Tent Caterpillar Moths (Malacosoma)
The tent caterpillar moths are a genus belonging to the family of snout moths. They are found in North America and named after the larva’s ability to construct tents out of webbing.
List of Species in this Genus
- Eastern Tent Caterpillar Moth (Malacosoma americanum)
- Western Tent Caterpillar Moth(Malacosoma californicum)
- Ground Lackey Moth (Malacosoma castrense)
- Forest Tent Caterpillar Moth(Malacosoma disstria)
- Southwestern Tent Caterpillar Moth(Malacosoma incurva)
- Lackey Moth (Malacosoma neustria)
- Sonoran Tent CaterpillarMoth (Malacosoma tigris)
- Malacosoma laurae
- Malacosoma alpicolum
- Malacosoma constrictum
- Malacosoma franconicum
- Malacosoma luteum
- Malacosoma parallellum
- Malacosoma primum
Description and Identification
Most species of these moths are brightly colored in this stage and spin communal webs in the shape of tents. They are very social, releasing a pheromone that serves as a trail to identify one another.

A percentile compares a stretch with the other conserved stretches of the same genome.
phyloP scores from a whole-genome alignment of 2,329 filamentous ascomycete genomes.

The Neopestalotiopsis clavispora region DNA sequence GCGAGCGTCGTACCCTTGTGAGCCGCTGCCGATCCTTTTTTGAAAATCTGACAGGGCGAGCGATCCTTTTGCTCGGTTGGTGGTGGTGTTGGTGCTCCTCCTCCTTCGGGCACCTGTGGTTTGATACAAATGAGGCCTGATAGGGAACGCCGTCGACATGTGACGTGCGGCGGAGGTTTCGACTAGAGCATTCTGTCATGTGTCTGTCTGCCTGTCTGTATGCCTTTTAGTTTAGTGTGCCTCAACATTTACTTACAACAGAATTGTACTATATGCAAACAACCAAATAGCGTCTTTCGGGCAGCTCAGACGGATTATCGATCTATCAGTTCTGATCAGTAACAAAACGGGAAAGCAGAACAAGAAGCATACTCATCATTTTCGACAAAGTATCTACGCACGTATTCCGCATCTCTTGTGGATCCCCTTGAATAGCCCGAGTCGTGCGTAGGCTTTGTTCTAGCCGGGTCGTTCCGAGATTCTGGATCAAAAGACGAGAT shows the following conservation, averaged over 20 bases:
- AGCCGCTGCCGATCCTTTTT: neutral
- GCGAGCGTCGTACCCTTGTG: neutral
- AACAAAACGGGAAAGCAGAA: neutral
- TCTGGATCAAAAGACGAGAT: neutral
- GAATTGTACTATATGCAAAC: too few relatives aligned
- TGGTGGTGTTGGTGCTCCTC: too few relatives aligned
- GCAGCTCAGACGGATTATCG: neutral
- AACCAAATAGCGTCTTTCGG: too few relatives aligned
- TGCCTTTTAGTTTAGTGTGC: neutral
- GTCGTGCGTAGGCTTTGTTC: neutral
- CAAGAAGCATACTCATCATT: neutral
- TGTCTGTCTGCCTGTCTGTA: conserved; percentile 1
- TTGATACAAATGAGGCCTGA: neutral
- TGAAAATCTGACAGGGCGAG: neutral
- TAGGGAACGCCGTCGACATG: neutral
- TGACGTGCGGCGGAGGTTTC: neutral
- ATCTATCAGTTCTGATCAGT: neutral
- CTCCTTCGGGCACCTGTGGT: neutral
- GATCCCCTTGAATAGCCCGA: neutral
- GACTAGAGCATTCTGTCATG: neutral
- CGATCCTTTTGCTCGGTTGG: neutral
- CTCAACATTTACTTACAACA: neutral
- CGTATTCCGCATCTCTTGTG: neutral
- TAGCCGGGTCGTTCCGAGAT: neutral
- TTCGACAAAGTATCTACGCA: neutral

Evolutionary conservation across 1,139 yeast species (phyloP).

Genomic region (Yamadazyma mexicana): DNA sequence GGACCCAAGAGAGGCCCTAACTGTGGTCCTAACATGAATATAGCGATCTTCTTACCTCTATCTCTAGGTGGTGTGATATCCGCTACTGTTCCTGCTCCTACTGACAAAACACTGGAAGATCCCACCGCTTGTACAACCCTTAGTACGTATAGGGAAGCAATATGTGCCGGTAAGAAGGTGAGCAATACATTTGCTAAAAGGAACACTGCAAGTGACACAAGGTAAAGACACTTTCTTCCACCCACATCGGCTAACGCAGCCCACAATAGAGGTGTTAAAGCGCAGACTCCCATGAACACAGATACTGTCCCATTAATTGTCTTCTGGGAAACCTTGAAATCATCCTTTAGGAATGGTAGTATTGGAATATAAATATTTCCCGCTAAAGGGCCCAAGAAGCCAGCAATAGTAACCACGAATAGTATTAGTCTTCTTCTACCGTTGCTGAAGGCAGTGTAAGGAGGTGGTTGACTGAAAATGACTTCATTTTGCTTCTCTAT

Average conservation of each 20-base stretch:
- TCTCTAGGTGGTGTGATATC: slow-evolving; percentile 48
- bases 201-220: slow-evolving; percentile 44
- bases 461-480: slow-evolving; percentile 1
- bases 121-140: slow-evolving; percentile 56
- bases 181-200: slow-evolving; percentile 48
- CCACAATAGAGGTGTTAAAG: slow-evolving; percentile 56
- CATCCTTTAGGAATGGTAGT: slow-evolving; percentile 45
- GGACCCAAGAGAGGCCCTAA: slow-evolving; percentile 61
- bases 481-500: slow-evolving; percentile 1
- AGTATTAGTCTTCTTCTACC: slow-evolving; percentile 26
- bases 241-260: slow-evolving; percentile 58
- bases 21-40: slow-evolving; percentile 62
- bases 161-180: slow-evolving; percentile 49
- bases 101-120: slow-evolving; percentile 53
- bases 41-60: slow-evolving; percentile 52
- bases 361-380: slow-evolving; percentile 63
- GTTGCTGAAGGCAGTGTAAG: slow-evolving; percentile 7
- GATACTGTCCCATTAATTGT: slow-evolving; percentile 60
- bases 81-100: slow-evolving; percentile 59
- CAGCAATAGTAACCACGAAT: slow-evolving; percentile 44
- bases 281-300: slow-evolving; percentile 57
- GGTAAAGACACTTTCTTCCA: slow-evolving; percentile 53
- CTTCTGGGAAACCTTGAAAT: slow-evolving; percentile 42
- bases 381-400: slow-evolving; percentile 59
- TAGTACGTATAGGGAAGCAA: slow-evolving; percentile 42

Sexual Dimorphism: Present but not prominent.
Color and Appearance
Forewings: When opened, they are light yellow to dark brown, with pale or dark straight lines running along the wings. When closed, the markings remain visible.
Hindwings: When opened, they are similar in appearance to their forewings. However, there are no markings on them. When closed, they remain completely hidden.
Average wingspan: 2.2-4.4 cm
Flight pattern: Erratic
Season: Late Spring to early summer
When they mature, the larva begins to pupate inside a dense cocoon that looks like parchment.
Females lay eggs in a shiny mass. The moths will overwinter in this stage, emerging in the spring.
|Distribution||The United States and southern Canada|
|Habitat||Deciduous woodlands, edges, gardens, roadsides, and tree yards|
|Lifespan of Adults||5 days|
|Predators||Birds, frogs, mice, parasitoid wasps, and skunks|
|Host Plants||Basswood, cherry, maple, and plum|
|Adult Diet||Does not feed|
Did You Know
- German entomologist Jacob Hübner first described this genus in 1820.